Recovery lessons that will serve a higher number of students and/or
incorporate a word study/phonics program into the typical lesson
sequence. By reading this review of literature, I hope to initiate a more
critical and research-founded dialogue centered on the topic of both


Reading Recovery as an effective intervention, and how we can most

efficiently meet the needs of the struggling readers within a school.

Components of a Typical Reading Recovery Lesson

A typical Reading Recovery lesson spans 30 minutes and is
administered one time per day every day of the week for 12-20 weeks,
depending on a students rate of acceleration (Pinnell 1989). Full time
Reading Recovery teachers work with 4 students at a time, but can
work with as many as 12 students in a year if these students respond
quickly to intervention. During the time in which a teacher is not
delivering Reading Recovery, he/she can teach a classroom, provide
small group instruction or additional guided reading, co-teach, or coach
other teachers in a building.
The typical Reading Recovery lesson sequence is composed of
three 10-minute sections:
1. Familiar reading and running record
2. Word work (breaking/making words), writing, and the cutup story
3. New book introduction and student reading
In the first section of the lesson, the Reading Recovery teacher
provides the student with a number of book choices from texts that
have been read in previous lessons. Deemed familiar reads, He/she
reads these books rapidly as a way to practice fluency, phrasing,
expression, and cement new sight words into his/her repertoire of


known words. Students typically work through 3 familiar reads

independently without interruption from the teacher. After completing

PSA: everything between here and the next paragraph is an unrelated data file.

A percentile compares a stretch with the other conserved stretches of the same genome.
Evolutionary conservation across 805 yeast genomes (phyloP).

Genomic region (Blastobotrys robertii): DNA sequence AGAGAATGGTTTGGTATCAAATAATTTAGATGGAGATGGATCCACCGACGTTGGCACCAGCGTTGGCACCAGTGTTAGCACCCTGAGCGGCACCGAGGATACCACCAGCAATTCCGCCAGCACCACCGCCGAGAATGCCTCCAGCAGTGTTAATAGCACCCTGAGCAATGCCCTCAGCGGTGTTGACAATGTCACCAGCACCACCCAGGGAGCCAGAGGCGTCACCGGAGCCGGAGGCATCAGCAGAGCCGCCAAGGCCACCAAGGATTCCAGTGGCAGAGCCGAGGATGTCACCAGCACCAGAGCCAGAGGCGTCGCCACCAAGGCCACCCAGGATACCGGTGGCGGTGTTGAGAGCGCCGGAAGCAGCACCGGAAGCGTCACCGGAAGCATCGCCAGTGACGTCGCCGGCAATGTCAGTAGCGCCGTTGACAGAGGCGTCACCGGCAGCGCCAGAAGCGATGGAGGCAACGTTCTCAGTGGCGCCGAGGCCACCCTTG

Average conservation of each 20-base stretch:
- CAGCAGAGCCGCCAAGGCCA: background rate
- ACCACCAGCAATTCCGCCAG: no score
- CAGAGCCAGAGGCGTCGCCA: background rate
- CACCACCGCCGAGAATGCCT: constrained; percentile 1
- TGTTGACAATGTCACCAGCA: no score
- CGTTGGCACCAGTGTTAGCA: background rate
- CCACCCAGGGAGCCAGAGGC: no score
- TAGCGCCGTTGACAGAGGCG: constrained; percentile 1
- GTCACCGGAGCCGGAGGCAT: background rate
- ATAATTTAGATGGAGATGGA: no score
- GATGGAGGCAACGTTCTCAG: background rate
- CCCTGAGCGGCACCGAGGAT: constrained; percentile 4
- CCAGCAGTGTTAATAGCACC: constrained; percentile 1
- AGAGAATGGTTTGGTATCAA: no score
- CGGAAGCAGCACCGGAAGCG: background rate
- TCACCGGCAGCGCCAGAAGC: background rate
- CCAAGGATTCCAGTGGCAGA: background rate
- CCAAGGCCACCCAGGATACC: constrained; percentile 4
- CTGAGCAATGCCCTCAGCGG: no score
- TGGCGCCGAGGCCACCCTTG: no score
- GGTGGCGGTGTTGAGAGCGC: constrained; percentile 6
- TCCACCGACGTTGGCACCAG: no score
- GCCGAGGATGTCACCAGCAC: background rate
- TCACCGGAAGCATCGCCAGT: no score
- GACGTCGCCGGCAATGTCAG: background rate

a book, the teacher provides one praise point and one teaching point
based a strength from the students reading as well as an area of
weakness (respectively).
Following the familiar reading, a student reads the new book
from yesterdays lesson. During this reading, the teacher completes a
running record for the text being read aloud, and she is restricted from
intervening at any point while the student reads. Again, once the
reading is complete, the teacher provides one praise and one teaching
Based on a skill the student struggled with in the readings prior,
the teacher chooses a word or skill to practice at the whiteboard using
magnetic letters. This begins the second section of the lesson. During
word work, the teacher can focus a students attention on a single
letter and the sound relationship correlated with that letter. Teachers
may also choose one word to focus on: breaking the word into its
individual letters or sounds, and allowing students to copy this action.
This section of the lesson should only take 2-4 minutes, and is always
brought back to the portion of text the reader was struggling with. For
example, if the student mixed love/like in his/her reading, the teacher
may build this word on the board with magnetic letters, break it at
onset/rime (l/ike) and have students do the same. Once complete, the



teacher would ask the student to re-read the sentence containing the